Heather Noonan, vice president for advocacy at the League of American Orchestras (LAO), attended the MSA summit. “I was very excited to be there purely as a learner,” says Noonan. “And it was exciting to see how much momentum there is from leaders in the field. There’s real potential for [this effort] to continue to scale.”

The LAO is not a stranger to issues of sustainability. It is deeply involved in global efforts to protect endangered woods, like African rosewood and pernambuco, and it is active in monitoring illegal international trade in endangered materials, such as ivory and tortoise shell.

The desire to do more for the climate was made abundantly clear when LAO held its first in-person conference as the US emerged from isolation. “You can imagine the number of pressing topics we had to discuss,” says Noonan. “But what’s really significant is that when we came together, the talk was about environmental sustainability.” Shortly after, LAO partnered with UK-based Julie’s Bicycle, an influential nonprofit founded in 2007 to advise the music-and-arts world on sustainability and advocate for policy issues affecting climate resilience and justice.

The UK and European countries in general have made measurable strides in sustainability. London has pledged that the Royal Opera House will be “net zero” in its energy usage by 2035. Europe’s climate activists were especially pleased when the opera dropped longtime sponsor BP, the British oil and gas giant, in an act of fossil fuel divestment.

La Scala in Milan has switched to energy-efficient LED lighting, and its offices are soon to be powered by clean solar and geothermal energy. The Sydney Opera House built an artificial reef adjacent to the waterside complex to help revitalize the harbor, an example of environmental sustainability. At the Opéra Bastille in Paris, the rooftop is a “farm,” properly an “agroecology” project, that helps insulate the building while providing fresh fruit and vegetables for employees and the public.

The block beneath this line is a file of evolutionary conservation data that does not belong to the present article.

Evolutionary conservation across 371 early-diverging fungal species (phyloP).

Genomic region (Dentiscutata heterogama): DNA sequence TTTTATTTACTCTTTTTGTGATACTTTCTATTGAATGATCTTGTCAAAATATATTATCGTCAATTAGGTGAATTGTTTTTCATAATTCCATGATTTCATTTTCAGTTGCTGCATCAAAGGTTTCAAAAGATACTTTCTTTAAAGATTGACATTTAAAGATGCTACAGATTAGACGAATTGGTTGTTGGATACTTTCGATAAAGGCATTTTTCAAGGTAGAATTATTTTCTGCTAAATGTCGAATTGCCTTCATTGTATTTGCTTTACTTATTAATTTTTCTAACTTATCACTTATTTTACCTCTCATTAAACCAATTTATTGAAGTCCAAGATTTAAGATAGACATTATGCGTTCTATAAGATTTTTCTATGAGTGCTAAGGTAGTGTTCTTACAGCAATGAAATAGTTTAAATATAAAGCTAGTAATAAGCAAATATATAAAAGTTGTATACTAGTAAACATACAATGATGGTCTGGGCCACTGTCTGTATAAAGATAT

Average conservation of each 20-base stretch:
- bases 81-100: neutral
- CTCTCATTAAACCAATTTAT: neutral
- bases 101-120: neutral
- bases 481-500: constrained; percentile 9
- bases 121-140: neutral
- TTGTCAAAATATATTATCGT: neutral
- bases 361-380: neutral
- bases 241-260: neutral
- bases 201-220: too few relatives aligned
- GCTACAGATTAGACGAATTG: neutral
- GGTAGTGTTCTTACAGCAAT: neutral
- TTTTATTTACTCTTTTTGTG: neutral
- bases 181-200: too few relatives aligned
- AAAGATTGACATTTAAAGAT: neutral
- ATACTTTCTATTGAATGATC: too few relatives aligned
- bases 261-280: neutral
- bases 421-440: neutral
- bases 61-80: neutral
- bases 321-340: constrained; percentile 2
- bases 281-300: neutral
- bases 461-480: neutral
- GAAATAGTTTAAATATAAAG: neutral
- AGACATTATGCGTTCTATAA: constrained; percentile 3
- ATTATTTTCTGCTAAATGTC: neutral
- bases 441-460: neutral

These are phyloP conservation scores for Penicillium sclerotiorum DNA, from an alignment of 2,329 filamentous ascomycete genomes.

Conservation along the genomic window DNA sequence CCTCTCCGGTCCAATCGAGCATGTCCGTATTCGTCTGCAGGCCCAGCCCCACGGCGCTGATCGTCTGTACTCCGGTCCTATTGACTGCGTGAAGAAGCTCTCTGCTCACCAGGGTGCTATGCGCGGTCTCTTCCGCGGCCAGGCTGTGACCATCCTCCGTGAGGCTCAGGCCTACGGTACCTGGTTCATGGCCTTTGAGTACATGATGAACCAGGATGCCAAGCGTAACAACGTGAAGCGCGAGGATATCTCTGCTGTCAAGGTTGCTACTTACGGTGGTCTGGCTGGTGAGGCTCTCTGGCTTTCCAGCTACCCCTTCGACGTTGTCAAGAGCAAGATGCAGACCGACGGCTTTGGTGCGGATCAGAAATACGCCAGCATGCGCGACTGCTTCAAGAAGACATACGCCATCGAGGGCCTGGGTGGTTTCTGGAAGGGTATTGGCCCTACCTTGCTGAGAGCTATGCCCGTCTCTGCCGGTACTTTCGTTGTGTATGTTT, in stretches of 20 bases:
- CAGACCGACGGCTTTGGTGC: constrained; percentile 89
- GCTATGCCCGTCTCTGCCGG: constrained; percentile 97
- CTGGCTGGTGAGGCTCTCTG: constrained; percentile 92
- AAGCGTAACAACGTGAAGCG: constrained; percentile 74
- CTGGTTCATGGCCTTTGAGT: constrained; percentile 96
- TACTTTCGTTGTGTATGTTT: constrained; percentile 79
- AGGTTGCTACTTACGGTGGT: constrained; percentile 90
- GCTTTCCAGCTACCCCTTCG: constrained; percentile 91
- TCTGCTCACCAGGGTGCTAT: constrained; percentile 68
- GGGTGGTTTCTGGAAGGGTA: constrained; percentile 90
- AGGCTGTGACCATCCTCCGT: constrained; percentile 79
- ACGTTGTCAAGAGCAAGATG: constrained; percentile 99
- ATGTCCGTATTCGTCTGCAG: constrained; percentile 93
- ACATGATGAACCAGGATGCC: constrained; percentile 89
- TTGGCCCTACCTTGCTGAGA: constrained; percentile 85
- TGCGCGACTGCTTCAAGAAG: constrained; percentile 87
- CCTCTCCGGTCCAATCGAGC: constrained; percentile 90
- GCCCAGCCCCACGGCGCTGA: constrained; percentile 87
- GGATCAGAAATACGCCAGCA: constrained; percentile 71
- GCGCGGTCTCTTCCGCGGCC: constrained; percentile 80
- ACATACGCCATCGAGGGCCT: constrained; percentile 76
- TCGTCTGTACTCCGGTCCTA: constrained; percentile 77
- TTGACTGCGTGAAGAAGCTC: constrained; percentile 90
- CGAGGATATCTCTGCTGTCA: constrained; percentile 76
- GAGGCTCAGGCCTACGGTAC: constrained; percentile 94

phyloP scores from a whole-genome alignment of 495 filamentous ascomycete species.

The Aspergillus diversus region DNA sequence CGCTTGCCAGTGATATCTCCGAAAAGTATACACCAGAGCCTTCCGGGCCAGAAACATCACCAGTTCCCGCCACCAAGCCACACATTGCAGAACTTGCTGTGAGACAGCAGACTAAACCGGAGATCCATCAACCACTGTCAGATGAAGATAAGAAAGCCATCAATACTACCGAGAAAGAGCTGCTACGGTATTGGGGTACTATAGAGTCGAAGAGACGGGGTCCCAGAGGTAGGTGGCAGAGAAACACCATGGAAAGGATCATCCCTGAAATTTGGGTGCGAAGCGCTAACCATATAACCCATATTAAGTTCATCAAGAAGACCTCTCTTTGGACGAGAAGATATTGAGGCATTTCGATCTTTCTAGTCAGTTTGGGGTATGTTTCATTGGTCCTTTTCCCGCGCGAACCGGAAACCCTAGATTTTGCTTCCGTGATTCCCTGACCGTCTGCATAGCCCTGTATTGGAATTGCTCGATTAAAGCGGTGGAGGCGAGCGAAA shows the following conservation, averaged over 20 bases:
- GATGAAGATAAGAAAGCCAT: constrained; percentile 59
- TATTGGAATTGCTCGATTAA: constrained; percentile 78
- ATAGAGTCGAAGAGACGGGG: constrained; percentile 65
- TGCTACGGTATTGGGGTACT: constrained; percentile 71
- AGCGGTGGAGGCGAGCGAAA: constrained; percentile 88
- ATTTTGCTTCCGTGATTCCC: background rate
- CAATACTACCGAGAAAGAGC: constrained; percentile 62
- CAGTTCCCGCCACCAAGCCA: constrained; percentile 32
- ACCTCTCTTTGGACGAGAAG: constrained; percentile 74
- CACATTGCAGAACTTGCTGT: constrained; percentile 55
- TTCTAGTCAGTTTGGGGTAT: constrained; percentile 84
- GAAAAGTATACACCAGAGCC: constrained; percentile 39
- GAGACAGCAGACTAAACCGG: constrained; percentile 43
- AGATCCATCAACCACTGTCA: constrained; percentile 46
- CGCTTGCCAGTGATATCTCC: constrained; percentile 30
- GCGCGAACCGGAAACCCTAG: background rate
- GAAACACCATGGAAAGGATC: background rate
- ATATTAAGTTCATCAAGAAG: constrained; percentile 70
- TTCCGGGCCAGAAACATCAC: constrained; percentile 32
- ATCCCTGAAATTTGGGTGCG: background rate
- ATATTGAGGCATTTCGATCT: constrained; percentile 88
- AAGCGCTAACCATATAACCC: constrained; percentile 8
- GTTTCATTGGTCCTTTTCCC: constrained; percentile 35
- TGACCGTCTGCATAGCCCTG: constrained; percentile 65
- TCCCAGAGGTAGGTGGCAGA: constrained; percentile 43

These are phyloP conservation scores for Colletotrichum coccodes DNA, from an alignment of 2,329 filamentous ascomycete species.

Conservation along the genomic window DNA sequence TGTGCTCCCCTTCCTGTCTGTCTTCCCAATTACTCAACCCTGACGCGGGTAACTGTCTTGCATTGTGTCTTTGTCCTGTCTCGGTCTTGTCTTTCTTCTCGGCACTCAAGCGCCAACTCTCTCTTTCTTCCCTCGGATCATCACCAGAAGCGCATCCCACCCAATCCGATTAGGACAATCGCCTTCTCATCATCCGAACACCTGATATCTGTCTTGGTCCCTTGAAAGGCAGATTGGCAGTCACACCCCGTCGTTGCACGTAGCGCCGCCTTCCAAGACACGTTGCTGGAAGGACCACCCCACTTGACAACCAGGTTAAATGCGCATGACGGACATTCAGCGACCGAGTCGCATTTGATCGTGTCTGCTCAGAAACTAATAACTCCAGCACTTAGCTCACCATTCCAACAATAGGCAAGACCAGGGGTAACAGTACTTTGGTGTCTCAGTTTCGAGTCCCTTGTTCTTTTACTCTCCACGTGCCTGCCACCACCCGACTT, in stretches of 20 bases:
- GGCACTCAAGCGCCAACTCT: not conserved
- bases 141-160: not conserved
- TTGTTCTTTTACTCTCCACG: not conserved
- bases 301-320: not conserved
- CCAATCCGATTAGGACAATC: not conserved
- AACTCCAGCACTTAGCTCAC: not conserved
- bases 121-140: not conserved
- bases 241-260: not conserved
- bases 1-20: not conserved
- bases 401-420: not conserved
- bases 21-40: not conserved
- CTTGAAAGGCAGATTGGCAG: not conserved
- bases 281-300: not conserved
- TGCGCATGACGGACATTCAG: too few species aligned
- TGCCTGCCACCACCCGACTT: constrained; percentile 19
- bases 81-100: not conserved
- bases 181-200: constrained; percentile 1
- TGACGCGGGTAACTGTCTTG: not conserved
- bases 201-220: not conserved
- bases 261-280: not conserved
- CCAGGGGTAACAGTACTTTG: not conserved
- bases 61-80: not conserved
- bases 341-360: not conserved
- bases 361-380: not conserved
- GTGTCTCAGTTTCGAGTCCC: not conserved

Davies Symphony Hall solar panels
Davies Symphony Hall solar panels, Photo: Davies Symphony Hall – Sean-Johnson

Green and Clean from Coast to Coast

In the US, only “a fraction” of LSO’s members own and operate their own buildings, and those who do tend to adopt solar and LED lighting as first steps in sustainable upgrades, says Noonan. In the Southwest, plagued by drought, orchestras are adding water-saving technologies in restrooms and for landscaping. Recycling and programs to reduce paper waste and plastic use are commonplace in venues and administration buildings.


New York’s Lincoln Center for the Performing Arts and the buildings on its 16 acres are fueled completely by renewable energy, according to the center, which gives it “100 Percent Green Power User” status by the Environmental Protection Agency. Roofs on some buildings are energy-saving reflective, or “cool” rooftops; the recent renovation of David Geffen Hall includes LED lighting throughout. There are 88 trees on the grounds as respite from the concrete “urban heat island” that is Manhattan.